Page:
The Star Wars fandom is divided right now. Many of us are debating The Last Jedi and/or The Rise of Skywalker. But at the heart of this bickering is something we all love and its message has always been a positive one. Star Wars is about good conquering evil. Overcoming hatred. Riley Howell certainly embodied the ideals of the Jedi and, as fans, perhaps we can all learn a lesson from Jedi Master Howell. May the Force be with him, always. This news comes to us via the Charlotte Observer.
There’s one particularly telling and effective moment in The Skywalker Legacy, the feature-lenght documentary that’s included on the Star Wars: The Rise of Skywalker home release that sums up much of the ambivalence and consternation that some had with J.J. Abrams’ return to the Star Wars universe. After showing the intricate construction of a giant, practical snake monster, the doc cuts back to footage of Jabba The Hutt, that old analogue beast that slithered its way into our hearts. The sentiment is clear – we’re making movies like we used to! A celebration of practical effects, the dripping of k-y jelly to give viscosity just like the old costume days, it’s all there. There’s excitement on set, everyone talking about how amazing it looks, how lifelike, how this is how you’re supposed to do movies like this.
Cut to Visual Effects Supervisor Roger Guyett who shatters the myth, letting us know the creature was replaced by a CGI version in post.
Guyett’s resume is mighty. Having made his bones on groundbreaking films like Twister and Casper, he helped Spielberg bring the events of D-Day to screen in Saving Private Ryan, helped bring to life the best looking film in the Harry Potter series, Alfonso Cuarón’s Prisoner of Azkaban, and even made the theatrical version of Rent feel more than a stage production. Guyett has had many collaborations with Abrams – from the Star Trek Reboots through The Force Awakens and The Rise of Skywalker he was even second unit director on the former, as well as working with George Lucas on Episode III to round off the prequels. He’s in a unique position to speak to these changing landscapes of epic filmmaking.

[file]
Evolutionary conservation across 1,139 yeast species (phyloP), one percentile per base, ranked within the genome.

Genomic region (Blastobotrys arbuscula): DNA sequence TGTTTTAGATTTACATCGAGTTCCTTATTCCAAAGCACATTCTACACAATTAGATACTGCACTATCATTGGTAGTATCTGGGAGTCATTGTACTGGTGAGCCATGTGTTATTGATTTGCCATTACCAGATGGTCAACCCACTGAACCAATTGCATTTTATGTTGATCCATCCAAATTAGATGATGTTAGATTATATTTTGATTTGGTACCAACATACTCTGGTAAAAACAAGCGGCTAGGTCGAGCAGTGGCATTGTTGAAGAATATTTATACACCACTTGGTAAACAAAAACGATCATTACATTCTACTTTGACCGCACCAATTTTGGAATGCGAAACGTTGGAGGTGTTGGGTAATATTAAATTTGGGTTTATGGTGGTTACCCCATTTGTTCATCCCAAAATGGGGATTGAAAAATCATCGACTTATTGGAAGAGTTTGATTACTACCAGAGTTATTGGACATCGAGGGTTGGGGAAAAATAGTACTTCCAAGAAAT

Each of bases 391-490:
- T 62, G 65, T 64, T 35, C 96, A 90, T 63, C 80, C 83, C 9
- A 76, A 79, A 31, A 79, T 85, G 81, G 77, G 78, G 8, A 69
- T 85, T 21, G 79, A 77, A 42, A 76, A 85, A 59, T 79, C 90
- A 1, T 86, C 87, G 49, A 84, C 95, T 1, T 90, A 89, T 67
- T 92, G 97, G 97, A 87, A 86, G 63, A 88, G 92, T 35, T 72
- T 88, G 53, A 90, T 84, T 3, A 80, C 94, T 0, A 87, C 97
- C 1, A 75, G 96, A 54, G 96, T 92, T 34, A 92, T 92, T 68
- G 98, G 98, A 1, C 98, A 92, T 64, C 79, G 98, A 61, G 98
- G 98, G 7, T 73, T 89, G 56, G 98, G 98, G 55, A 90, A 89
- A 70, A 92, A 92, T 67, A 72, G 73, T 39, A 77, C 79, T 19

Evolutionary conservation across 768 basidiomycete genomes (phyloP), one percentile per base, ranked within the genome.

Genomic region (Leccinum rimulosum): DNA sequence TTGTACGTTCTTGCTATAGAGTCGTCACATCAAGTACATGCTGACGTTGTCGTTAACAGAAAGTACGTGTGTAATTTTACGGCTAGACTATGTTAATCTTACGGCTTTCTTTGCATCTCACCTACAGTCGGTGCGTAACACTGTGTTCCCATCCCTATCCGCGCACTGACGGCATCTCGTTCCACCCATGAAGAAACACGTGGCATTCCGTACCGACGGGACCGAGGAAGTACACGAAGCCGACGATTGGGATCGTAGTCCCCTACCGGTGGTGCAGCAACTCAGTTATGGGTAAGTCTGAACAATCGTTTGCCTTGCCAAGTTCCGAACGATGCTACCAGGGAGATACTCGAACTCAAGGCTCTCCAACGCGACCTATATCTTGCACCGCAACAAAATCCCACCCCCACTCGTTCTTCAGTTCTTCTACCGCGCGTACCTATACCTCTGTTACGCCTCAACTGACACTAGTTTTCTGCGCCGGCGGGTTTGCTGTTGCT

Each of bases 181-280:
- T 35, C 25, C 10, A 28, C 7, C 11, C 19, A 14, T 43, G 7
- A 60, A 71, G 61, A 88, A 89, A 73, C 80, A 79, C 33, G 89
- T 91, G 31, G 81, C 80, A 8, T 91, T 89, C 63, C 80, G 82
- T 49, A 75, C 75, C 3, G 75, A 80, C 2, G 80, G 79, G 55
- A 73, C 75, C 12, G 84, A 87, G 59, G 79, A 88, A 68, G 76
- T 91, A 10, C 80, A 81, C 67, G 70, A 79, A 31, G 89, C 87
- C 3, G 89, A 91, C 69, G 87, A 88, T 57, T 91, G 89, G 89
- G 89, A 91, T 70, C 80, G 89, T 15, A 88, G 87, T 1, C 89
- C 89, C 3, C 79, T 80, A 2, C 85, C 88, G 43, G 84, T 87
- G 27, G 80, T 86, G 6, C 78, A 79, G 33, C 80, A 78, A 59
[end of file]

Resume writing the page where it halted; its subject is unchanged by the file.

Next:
We spoke at length about the apparent contradictions and indulgences in making a Star Wars film, and he made the case for why nothing was wasted and all contributed to the final presentation. He was erudite and open to the discussion, making for a dream conversation with a man who quite literally has helped shape what amazes us on screen for decades.
The following has been edited for clarity and concision.
We see practical effects being championed as almost a marketing ploy with the “postquels” as a mix of nostalgia and an attempt to delineate from Lucas’ second trilogy. In some ways the love of the practically-realized snake undercuts the extraordinary CGI you and your team accomplished, and raises questions about why the need to fetishize the on-set inclusions when they’re replaced anyway. Could you talk about that ethos, that somehow doing stuff on a computer is a “cheat” while doing an effect practically is not?
I think at the end of the day we’re all trying to do the best that we can, trying to make the best, most dramatic or emotional movie we can visually. I’m coming from figuring out how do you get the most...